Much like winter, preparing for the current expected credit loss (CECL) is looming. As sure as winter will be here any day now, CECL will become effective in 2020 or 2021 (depending on the institutions characteristics). This may seem far off for some of you, but a plan needs to be put in place now detailing how this new credit loss standard will be integrated into your bank. Failure to do so could result in misstatements and improper evidence and documentation.
Below are some first steps to consider for the new CECL implementation:
- Determine your bank’s effective date.
- Educate your directors and staff.
- Form a CECL committee, including people from all functions of the bank. Schedule and hold meetings now to begin and properly execute a plan.
- Create a timeline for implementation.
- Determine what data is relevant and should be collected, the steps needed to collect the data, and a plan for how you will house that data.
- Think about the model you will use, and consider if you will create your own model or engage with a vendor.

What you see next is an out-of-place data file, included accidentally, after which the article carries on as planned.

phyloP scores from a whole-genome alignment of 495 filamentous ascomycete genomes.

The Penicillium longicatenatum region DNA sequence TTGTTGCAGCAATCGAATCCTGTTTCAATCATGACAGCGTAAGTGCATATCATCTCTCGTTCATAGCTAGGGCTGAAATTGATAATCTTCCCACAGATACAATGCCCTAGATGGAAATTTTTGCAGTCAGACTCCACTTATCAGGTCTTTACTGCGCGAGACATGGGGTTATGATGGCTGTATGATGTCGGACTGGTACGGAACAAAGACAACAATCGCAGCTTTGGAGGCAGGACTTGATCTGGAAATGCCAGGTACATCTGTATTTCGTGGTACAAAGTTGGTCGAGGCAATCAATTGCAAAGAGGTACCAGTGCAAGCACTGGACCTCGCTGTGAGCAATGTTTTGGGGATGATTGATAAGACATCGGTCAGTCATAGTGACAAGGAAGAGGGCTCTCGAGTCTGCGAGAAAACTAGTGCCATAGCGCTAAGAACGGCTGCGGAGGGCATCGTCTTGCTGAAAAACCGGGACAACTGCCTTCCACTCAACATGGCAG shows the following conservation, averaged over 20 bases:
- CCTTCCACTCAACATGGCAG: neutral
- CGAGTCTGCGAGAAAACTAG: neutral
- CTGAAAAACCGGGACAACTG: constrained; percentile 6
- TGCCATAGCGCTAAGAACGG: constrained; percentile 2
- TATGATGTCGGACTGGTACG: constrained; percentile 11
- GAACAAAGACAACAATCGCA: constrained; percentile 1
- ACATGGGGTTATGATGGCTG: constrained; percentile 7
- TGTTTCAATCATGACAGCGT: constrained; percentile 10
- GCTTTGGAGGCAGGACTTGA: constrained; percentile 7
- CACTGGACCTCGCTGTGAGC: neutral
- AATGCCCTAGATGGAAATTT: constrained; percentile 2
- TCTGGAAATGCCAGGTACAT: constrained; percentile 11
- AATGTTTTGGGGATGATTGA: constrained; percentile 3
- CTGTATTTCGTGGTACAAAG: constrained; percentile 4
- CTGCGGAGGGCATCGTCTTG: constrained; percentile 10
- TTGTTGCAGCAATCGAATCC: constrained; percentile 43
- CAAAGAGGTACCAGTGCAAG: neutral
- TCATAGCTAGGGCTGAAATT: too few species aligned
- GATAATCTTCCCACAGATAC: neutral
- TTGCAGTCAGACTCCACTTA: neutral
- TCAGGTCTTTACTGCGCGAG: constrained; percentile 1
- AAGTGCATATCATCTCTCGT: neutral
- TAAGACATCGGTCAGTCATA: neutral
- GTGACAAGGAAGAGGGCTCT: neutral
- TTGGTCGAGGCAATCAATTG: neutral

a. Disaggregate portfolio—for example, portfolio segment, class of asset, etc.
b. Further disaggregate—for example, categorization of borrowers, financial asset, industry, type of collateral, geographic distribution.
c. Apply credit-quality indicators—for example, credit scores, internal credit grades, loan-to-value, collection experience, collateral.
d. Apply loss statistic based on collected data. Many models are available, but there are no specific requirements in the guidance. Remember, your model only needs to be as complicated as your bank.
e. Experiment with different models to determine which is best for your bank and most accurately reflects the needed estimated reserve.
- Get your plan and model vetted with your Board of Directors and then with the regulators.
- Evaluate and plan for the impact on regulatory capital.
As is expected with such a complicated change in accounting standards, there remain countless questions and concerns for implementation. The FDIC issued an updated Financial Institution Letter (FIL) in September 2017 to help addresses these questions and concerns. The FIL can be found by following this link: https://www.fdic.gov/news/news/financial/2017/fil17041.html.
This article was originally Co Authored by Chuck Marshall and Melissa DeDonder.
Should you have any questions or would like assistance with implementation, please contact Jack Matthis at 731.686.8371 or email@example.com.